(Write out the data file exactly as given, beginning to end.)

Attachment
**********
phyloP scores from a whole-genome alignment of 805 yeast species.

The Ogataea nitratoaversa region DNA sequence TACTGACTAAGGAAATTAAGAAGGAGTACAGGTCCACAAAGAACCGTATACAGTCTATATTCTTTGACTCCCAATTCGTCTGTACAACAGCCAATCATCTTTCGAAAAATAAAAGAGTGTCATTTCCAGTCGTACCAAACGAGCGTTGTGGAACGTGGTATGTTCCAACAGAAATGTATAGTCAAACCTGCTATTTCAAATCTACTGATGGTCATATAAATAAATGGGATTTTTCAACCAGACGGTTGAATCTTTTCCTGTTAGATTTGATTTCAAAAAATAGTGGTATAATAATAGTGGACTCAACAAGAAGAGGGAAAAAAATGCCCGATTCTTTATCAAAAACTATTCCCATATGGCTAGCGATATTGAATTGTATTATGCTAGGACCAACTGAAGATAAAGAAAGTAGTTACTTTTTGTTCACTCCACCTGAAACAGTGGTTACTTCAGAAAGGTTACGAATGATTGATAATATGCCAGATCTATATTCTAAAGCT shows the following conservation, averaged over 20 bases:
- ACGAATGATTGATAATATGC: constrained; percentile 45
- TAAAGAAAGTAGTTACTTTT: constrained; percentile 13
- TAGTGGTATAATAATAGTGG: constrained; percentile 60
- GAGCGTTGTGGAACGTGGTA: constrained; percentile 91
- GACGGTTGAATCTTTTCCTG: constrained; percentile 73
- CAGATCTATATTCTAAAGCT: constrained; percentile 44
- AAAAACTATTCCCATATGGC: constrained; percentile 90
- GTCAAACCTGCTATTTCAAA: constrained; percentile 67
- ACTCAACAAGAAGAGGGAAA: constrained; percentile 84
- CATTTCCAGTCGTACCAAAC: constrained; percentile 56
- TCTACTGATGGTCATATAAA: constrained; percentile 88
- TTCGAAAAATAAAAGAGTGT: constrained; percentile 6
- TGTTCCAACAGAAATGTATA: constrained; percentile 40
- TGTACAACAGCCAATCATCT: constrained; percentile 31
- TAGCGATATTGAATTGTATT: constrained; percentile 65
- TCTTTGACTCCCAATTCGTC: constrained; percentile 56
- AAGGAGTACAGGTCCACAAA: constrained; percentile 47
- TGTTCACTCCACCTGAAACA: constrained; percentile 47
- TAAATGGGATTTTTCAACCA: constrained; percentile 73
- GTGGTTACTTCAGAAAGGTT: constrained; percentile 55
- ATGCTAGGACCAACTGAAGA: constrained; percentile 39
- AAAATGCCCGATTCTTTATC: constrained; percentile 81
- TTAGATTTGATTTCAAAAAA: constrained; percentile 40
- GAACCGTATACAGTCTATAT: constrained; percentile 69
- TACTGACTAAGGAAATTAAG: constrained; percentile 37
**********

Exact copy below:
phyloP scores from a whole-genome alignment of 805 yeast species.

The Ogataea nitratoaversa region DNA sequence TACTGACTAAGGAAATTAAGAAGGAGTACAGGTCCACAAAGAACCGTATACAGTCTATATTCTTTGACTCCCAATTCGTCTGTACAACAGCCAATCATCTTTCGAAAAATAAAAGAGTGTCATTTCCAGTCGTACCAAACGAGCGTTGTGGAACGTGGTATGTTCCAACAGAAATGTATAGTCAAACCTGCTATTTCAAATCTACTGATGGTCATATAAATAAATGGGATTTTTCAACCAGACGGTTGAATCTTTTCCTGTTAGATTTGATTTCAAAAAATAGTGGTATAATAATAGTGGACTCAACAAGAAGAGGGAAAAAAATGCCCGATTCTTTATCAAAAACTATTCCCATATGGCTAGCGATATTGAATTGTATTATGCTAGGACCAACTGAAGATAAAGAAAGTAGTTACTTTTTGTTCACTCCACCTGAAACAGTGGTTACTTCAGAAAGGTTACGAATGATTGATAATATGCCAGATCTATATTCTAAAGCT shows the following conservation, averaged over 20 bases:
- ACGAATGATTGATAATATGC: constrained; percentile 45
- TAAAGAAAGTAGTTACTTTT: constrained; percentile 13
- TAGTGGTATAATAATAGTGG: constrained; percentile 60
- GAGCGTTGTGGAACGTGGTA: constrained; percentile 91
- GACGGTTGAATCTTTTCCTG: constrained; percentile 73
- CAGATCTATATTCTAAAGCT: constrained; percentile 44
- AAAAACTATTCCCATATGGC: constrained; percentile 90
- GTCAAACCTGCTATTTCAAA: constrained; percentile 67
- ACTCAACAAGAAGAGGGAAA: constrained; percentile 84
- CATTTCCAGTCGTACCAAAC: constrained; percentile 56
- TCTACTGATGGTCATATAAA: constrained; percentile 88
- TTCGAAAAATAAAAGAGTGT: constrained; percentile 6
- TGTTCCAACAGAAATGTATA: constrained; percentile 40
- TGTACAACAGCCAATCATCT: constrained; percentile 31
- TAGCGATATTGAATTGTATT: constrained; percentile 65
- TCTTTGACTCCCAATTCGTC: constrained; percentile 56
- AAGGAGTACAGGTCCACAAA: constrained; percentile 47
- TGTTCACTCCACCTGAAACA: constrained; percentile 47
- TAAATGGGATTTTTCAACCA: constrained; percentile 73
- GTGGTTACTTCAGAAAGGTT: constrained; percentile 55
- ATGCTAGGACCAACTGAAGA: constrained; percentile 39
- AAAATGCCCGATTCTTTATC: constrained; percentile 81
- TTAGATTTGATTTCAAAAAA: constrained; percentile 40
- GAACCGTATACAGTCTATAT: constrained; percentile 69
- TACTGACTAAGGAAATTAAG: constrained; percentile 37